Egypt’s President Abdel Fattah Al-Sisi met with United States’ President Joe Biden for the first time on 16 July during Jeddah’s Security and Development Summit.
“President El-Sisi underlined the importance of this partnership’s role in promoting peace and stability in the Middle East region, noting that Egypt looks forward to more coordination and consultations with the U.S. on various issues in the region,” the Egyptian presidential press release reads.
The two presidents also met to reaffirm pre-existing bilateral relations, in addition to addressing a number of global and regional topics.
Chief among those topics were Egypt’s Nile dispute with Ethiopia, both countries’ intentions to revive the Israel-Palestine peace negotiations, military partnerships, economic challenges, and COP27.
ADDRESSING THE EGYPT-ETHIOPIA NILE DISPUTE
Egypt’s decade-long Nile dispute with Ethiopia was a topic of significance between Al-Sisi and Biden.
The point of contention, which centers around Ethiopia’s continuous filling of its Grand Renaissance Dam (GERD) and the impact it poses to other Nile-countries, continues to persist as negotiations remain at a standstill.
“President El-Sisi reiterated Egypt’s unequivocal position regarding the importance of reaching a legally-binding agreement for the filling process and operation of the dam, in a manner that preserves Egypt’s water security and achieves the common interests of the three countries,” Egypt’s press release states.
Negotiations between Egypt-Sudan and Ethiopia regarding GERD were last held in 2021, failing to reach a solution. Negotiations have not resumed since, despite Egypt’s interest in reviving talks.
In response, Biden reiterated US support for Egypt’s water security, while highlighting the need for a diplomatic resolution that would achieve the interests of all parties.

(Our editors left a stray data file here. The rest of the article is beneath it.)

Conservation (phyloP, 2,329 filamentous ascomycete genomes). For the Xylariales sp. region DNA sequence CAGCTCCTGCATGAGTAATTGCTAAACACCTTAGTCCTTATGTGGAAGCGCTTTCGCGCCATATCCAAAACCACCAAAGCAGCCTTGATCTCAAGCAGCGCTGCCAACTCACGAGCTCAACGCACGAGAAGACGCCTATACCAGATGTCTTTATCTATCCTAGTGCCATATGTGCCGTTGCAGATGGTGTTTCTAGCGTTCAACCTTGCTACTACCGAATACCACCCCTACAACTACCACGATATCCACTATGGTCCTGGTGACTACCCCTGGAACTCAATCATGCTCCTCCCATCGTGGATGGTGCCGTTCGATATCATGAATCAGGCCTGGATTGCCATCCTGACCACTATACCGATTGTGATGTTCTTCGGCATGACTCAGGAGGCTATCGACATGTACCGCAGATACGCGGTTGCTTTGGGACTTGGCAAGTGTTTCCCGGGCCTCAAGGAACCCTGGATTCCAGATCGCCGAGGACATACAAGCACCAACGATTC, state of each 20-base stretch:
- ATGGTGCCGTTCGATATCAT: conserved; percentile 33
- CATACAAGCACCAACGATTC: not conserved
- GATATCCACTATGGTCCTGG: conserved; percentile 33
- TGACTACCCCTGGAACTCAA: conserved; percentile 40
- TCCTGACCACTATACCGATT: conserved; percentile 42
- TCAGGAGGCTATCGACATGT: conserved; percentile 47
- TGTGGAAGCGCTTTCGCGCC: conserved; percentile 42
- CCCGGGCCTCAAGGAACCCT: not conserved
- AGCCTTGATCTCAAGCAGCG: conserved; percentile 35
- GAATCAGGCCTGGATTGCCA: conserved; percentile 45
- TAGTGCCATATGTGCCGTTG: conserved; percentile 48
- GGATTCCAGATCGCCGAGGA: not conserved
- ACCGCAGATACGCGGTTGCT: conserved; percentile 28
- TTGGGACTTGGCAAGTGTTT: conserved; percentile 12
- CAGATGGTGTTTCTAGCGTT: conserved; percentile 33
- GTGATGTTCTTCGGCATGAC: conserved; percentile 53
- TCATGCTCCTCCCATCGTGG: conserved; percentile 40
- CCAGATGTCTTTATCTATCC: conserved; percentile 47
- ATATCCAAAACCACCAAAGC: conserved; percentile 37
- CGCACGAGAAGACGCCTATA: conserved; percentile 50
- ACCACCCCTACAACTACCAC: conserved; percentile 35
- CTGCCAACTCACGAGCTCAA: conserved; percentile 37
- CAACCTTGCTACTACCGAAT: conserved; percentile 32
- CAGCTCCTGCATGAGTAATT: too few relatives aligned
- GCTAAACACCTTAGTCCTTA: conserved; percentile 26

REVIVING PALESTINE-ISRAEL PEACE TALKS
Palestinian and Israeli peace talks have been on thin ice since failed negotiations in 2014. The situation recently worsened following Israeli attacks on Palestine’s Sheikh Jarrah in 2021 and Jenin in 2022.
Al-Sisi, referring to it as the “Palestinian issue” during his meeting with Biden, underscored Egypt’s unwavering support for Palestine and the importance of granting Palestinians human rights, and an independent state.
“[Al-Sisi] stressed Egypt’s commitment to cooperating with the U.S. to explore ways to revive and push forward the Palestinian-Israeli negotiations process,” the press release adds, indicating intentions to revive peace talks between Palestine and Israel.
Biden, who has recently sparked controversy by openly expressing that he identifies as a Zionist, emphasized a two-state solution between Israel and Palestine, deeming it as the only means for co-existence between the two states.
US-EGYPT MILITARY PARTNERSHIP
Egypt’s long-running defense partnership with the US was a topic of great concern for both parties, although not mentioned in Egypt’s press release of the meeting.